BOSTON — Charlie McAvoy isn’t the biggest problem with the Bruins offense right now based on the black hole that the Bruins are getting offensively from their second- and third-line forwards over the last couple of weeks.
But the 21-year-old defenseman hasn’t been part of the solution either as the B’s lost a 4-3 shootout to the Tampa Bay Lightning on Thursday night little help from anybody offensively that’s not named Brad Marchand, Patrice Bergeron or David Pastrnak.
McAvoy has just one assist in the first seven games of the season, is a minus-2 and has just eight shots on net while averaging a team-high 22:21 of ice time. Certainly, the lack of offense is an issue for a developing young player the Bruins hope can develop into a bona fide No. 1 D-man in the NHL capable of double-digit goals and 50 points per season.
McAvoy is keenly aware that he needs to be an impact player and he hasn’t been that to this point in the season. Some of it is finding that balance between being offensively assertive and defensively responsible, and some of it is about simply shooting the puck more for a guy with top drawer offensive skill on the back end.
“We’d like to start bringing our ‘A’ game and that’s me personally. We’re building it and we’re just going to keep going up,” said McAvoy. “I think I just need to keep pushing and playing mistake-free hockey. I know that’s not possible, but I do the best I can. I’m just trying to contribute when I can and hopefully the offense will break through at some point. But I don’t want to push it in the way that will make me defensively irresponsible. I just need to keep moving my feet and skating. We have a lot of good players on this team so we’ll find it.”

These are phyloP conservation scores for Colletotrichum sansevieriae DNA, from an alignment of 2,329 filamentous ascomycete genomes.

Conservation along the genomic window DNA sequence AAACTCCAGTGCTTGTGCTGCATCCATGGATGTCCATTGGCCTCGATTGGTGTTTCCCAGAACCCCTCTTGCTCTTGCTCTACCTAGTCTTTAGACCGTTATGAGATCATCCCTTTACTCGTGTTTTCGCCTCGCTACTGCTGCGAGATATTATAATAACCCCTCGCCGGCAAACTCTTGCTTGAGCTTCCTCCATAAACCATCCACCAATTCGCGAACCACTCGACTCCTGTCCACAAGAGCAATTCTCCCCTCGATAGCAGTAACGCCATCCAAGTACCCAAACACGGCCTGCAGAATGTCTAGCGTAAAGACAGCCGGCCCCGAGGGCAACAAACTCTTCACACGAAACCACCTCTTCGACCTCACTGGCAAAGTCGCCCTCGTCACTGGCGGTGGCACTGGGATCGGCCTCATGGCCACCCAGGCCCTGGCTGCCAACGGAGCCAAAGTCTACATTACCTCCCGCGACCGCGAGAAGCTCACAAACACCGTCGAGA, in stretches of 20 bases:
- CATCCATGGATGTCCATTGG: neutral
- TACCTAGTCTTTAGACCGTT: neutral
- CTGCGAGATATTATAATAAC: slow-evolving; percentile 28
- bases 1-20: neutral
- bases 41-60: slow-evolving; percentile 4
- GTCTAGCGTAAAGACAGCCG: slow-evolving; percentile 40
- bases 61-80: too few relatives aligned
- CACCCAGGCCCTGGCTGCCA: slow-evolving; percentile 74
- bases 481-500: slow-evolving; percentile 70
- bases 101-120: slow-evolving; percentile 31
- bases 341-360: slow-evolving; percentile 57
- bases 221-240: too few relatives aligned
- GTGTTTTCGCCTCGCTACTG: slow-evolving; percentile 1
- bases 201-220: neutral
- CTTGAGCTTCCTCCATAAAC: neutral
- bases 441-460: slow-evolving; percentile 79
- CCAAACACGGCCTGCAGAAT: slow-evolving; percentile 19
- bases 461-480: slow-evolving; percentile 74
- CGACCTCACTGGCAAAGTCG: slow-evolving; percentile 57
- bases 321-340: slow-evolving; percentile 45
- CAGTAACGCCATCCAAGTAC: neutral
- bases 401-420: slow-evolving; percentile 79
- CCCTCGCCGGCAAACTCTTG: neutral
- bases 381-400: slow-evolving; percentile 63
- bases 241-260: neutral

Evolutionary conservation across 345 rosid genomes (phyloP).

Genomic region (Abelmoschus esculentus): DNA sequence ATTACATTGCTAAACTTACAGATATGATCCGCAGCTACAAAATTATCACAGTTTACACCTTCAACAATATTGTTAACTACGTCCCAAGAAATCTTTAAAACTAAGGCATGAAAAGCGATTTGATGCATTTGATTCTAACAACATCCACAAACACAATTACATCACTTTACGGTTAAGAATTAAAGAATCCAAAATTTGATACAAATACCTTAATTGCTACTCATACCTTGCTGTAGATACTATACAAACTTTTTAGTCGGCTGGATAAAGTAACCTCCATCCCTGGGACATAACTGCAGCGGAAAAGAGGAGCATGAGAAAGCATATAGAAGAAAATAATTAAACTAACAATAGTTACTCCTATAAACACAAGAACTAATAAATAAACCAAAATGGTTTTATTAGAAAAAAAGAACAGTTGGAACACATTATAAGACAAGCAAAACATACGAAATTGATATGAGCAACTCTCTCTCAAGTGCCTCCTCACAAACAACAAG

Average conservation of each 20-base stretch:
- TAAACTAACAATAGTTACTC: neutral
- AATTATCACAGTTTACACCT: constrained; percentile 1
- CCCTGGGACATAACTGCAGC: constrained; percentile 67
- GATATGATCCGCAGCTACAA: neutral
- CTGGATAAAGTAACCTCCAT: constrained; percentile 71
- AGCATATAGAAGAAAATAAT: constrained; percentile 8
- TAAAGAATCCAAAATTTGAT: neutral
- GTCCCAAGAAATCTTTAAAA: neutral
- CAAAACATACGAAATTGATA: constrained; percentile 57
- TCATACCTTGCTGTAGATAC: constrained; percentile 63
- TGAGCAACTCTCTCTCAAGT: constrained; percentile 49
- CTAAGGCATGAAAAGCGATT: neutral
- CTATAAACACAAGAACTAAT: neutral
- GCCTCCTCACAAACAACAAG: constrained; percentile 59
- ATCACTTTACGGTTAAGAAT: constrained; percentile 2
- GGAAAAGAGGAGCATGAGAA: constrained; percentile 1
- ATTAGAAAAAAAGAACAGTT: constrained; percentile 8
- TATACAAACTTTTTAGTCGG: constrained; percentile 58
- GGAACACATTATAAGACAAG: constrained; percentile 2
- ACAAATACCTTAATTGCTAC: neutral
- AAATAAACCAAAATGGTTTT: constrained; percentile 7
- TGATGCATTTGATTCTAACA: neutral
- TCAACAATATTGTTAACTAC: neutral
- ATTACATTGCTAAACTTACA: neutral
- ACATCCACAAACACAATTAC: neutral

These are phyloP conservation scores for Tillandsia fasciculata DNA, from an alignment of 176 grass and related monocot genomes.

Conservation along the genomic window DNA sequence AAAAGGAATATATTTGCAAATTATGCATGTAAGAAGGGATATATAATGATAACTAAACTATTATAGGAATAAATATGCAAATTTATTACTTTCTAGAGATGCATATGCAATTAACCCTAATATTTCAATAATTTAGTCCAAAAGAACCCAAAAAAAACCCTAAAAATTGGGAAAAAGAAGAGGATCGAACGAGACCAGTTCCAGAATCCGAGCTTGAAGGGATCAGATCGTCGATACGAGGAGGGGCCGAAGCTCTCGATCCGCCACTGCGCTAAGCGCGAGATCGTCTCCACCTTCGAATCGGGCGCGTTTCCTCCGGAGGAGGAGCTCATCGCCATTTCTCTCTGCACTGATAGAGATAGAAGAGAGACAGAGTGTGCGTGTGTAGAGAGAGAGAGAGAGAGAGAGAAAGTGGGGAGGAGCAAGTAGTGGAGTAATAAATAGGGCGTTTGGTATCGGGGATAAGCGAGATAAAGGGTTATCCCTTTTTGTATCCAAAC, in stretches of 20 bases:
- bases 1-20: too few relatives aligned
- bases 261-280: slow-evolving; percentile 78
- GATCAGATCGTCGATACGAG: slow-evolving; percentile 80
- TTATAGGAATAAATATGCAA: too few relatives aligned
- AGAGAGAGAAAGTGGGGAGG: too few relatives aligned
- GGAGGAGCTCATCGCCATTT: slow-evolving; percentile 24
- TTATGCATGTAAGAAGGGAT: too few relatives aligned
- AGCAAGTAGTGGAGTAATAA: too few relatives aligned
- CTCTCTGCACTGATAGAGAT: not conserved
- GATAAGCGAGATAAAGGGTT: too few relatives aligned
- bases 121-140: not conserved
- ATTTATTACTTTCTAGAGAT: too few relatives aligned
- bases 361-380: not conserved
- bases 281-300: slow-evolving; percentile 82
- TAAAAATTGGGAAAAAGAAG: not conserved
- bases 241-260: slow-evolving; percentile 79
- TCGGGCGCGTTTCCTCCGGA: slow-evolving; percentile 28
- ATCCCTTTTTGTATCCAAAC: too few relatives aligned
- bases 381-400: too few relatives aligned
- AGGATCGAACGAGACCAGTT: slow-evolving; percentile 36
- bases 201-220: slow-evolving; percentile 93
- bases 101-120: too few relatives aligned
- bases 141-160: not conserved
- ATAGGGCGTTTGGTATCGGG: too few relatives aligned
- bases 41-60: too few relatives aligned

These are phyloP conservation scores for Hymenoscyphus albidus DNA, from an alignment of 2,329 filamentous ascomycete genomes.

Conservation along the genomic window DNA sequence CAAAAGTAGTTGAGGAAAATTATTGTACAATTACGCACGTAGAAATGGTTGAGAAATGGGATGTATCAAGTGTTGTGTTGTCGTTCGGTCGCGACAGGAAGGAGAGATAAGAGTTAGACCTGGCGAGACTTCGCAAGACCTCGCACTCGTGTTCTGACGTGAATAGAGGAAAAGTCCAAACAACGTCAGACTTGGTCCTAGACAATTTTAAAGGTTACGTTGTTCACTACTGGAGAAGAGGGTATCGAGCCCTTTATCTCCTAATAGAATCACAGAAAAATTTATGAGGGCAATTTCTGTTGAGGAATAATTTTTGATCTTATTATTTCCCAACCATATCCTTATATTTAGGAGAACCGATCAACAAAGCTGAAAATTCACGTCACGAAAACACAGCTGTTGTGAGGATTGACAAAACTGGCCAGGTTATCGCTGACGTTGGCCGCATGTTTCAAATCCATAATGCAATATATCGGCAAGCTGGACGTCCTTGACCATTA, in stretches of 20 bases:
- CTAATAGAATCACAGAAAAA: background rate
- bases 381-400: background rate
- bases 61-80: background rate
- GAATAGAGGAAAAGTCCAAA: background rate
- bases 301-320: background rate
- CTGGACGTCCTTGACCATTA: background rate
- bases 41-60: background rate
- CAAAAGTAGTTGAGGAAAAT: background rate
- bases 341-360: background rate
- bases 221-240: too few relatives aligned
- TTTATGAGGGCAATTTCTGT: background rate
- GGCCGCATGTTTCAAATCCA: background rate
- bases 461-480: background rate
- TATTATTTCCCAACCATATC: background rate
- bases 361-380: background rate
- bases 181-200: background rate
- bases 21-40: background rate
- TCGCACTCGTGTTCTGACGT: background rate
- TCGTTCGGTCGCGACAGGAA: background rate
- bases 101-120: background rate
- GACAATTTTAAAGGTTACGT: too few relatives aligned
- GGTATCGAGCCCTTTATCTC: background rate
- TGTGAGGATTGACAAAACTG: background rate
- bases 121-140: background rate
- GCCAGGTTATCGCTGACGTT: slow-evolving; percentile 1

It’s why the Bruins handed him a substantial bridge contract that starts paying him $4.9 million per season and sets him up for a big raise on his next deal three years down the road. But McAvoy needs to develop his offensive game, get dangerous quarterbacking the power play and create much more during even-strength play with his outlet passing and on-ice vision.
Instead right now McAvoy was one of two guilty parties — along with Zdeno Chara — who allowed Brayden Point to sneak behind them in the closing seconds of the first period, and that breakaway goal helped turn the tide in a game they eventually lost in the shootout. So now not only is McAvoy not stepping up enough offensively, but he’s making mental mistakes on the ice that are costing the Black and Gold at the defensive end of the ice.
McAvoy admits that his game isn’t where it needs to be right now, though he’s got company across a Bruins roster that’s been relying far too much on their top three forwards to do everything early in the season.
“It kinds of happens. It comes and goes. I think once we break through, personally I’m hoping to just keep pushing and things will come,” said McAvoy. “First and foremost, I’m trying to be the most reliable player I can be and then those things come. They just do. There’s a ton of hockey left and we’ll find it.”
McAvoy and the most of the Bruins will find it at some point, but they could certainly use a few more players to find their game offensively at a time when they are far too top-heavy with their offensive production.
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